- Steve Franken as Chatsworth Osborne, Jr.: a spoiled rich boy and a classmate of Dobie's in high school and college. Chatsworth assumed the role left vacant by the departure of Milton from the series. Like Dobie, Chatsworth also briefly joins the Army in season two between his high school graduation and enrollment in college.
- William Schallert as Professor Leander Pomfritt: a dry wit English and science teacher at Dobie's high school and later one of Dobie's college professors. Herbert Anderson plays Mr. Pomfritt in the pilot episode.
- Jean Byron as Mrs. Ruth Adams, Dobie's math teacher in high school (season 1) and Dr. Imogene Burkhart, one of Dobie's professors in college (seasons 3 and 4)
- Doris Packer as Mrs. Armitage, Milton's mother: a rich and eccentric socialite. The character became Mrs. Chatsworth (Clarice) Osborne, Sr. when Franken replaced Beatty mid-way through season one.
- Bobby Diamond as Duncan "Dunky" Gillis (season 4), Dobie's younger teenage cousin
Notable guest roles
- Darryl Hickman as Davey Gillis (season 1): Dobie's older brother, a college student no more responsible and no less girl-crazy than Dobie. Davey was written out of the series after season one and Dobie is regarded as an only child thereafter.
- Clinton Sundberg as Trembley, the Armitage/Osbourne butler
- Marjorie Bennett as Mrs. Kenny (seasons 1 and 2): a frequent and persnickety customer of the Gillises' grocery store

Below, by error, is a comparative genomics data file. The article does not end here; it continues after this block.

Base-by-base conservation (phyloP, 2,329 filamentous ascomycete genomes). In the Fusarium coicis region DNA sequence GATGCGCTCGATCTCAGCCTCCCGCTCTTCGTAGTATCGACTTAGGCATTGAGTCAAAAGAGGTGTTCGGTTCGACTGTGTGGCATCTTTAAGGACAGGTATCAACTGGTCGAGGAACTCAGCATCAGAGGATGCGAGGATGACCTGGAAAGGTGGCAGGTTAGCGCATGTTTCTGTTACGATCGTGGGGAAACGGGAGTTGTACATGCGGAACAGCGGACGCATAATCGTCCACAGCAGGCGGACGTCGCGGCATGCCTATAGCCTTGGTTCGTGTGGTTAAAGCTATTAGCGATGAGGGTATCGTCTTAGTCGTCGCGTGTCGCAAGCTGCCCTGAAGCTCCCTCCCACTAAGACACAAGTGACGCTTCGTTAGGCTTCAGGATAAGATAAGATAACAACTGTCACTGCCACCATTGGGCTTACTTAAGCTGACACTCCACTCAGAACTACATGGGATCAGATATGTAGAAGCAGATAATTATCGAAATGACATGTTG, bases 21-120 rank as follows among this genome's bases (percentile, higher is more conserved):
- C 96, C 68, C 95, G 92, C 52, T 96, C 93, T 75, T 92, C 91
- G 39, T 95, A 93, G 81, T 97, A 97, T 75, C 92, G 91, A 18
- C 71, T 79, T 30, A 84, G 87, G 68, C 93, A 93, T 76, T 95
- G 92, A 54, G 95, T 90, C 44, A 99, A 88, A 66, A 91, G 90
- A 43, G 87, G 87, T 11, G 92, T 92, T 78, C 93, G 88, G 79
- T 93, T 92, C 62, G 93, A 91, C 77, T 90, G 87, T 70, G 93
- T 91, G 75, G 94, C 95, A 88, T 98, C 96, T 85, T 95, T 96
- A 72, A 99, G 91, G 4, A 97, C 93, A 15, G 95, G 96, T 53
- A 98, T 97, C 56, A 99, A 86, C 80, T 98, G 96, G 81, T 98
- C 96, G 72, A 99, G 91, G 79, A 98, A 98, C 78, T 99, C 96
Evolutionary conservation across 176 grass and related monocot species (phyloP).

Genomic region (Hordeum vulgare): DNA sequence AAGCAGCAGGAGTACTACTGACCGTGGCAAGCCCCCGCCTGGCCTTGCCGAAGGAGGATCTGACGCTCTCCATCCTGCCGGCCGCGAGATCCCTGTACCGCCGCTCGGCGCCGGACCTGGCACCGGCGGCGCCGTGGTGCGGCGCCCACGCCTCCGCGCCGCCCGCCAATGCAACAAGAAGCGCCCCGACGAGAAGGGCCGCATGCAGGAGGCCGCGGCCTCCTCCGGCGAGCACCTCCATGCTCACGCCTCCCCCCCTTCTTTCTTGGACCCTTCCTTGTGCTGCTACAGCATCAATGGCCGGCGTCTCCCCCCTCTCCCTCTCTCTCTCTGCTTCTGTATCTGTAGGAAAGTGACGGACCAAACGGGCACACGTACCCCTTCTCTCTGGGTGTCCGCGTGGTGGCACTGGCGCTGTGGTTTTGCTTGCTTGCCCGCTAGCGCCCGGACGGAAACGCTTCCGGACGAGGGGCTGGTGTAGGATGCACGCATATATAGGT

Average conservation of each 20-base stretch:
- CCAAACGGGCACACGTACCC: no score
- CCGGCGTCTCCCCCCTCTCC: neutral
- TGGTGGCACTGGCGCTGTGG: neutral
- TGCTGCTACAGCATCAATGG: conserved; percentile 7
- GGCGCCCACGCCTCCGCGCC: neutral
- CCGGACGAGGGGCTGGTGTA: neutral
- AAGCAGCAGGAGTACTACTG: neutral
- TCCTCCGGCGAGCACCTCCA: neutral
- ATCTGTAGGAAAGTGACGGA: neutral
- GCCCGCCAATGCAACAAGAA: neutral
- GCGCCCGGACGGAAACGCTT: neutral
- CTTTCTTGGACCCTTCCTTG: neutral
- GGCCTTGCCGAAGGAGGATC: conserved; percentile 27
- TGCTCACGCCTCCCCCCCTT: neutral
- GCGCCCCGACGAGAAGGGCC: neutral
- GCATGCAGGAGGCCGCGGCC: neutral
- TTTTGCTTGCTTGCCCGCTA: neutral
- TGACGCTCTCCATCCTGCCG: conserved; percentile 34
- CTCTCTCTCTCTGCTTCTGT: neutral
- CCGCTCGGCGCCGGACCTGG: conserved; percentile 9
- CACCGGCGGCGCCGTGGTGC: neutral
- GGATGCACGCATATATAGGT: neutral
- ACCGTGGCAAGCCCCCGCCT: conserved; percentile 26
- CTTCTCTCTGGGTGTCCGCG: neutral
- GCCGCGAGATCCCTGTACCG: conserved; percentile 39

- Tommy Farrell as Riff Ryan (seasons 1 and 2): a beatnik record store owner and coffee house proprietor who serves as something of a reluctant mentor for Maynard
- Raymond Bailey as Dean McGruder (seasons 3 and 4): head of S. Peter Pryor Junior College
- September 29, 1959 – June 26, 1962: Tuesday at 8:30 pm on CBS
- September 26, 1962 – June 5, 1963: Wednesday at 8:30 pm on CBS
- October 1959 – April 1960: Not in the Top 30
- October 1960 – April 1961: #23/23
- October 1961 – April 1962: #21 (tie)/22.9
- October 1962 – April 1963: Not in the Top 30
Max Shulman's first Dobie Gillis stories were written in 1945, and his short story compilation, The Many Loves of Dobie Gillis. was published in 1951. A follow-up novel, I Was a Teen-Age Dwarf, appeared in 1959. The titular character appeared at various ages in these stories, though the majority of the stories centered around his college years. Aside from Dobie and his parents, Zelda Gilroy was the only other character from the books directly adapted to the series as a regular or recurring character.
Metro-Goldwyn-Mayer produced the first media adaptation of The Many Loves of Dobie Gillis in 1953 as The Affairs of Dobie Gillis, a black-and-white musical film starring Debbie Reynolds, Bob Fosse, and Bobby Van as Dobie Gillis. Following its release, Shulman set about attempting to bring Dobie Gillis to television. An initial pilot was produced by veteran comedian and producer George Burns in 1957, with his son Ronnie Burns starring as Dobie.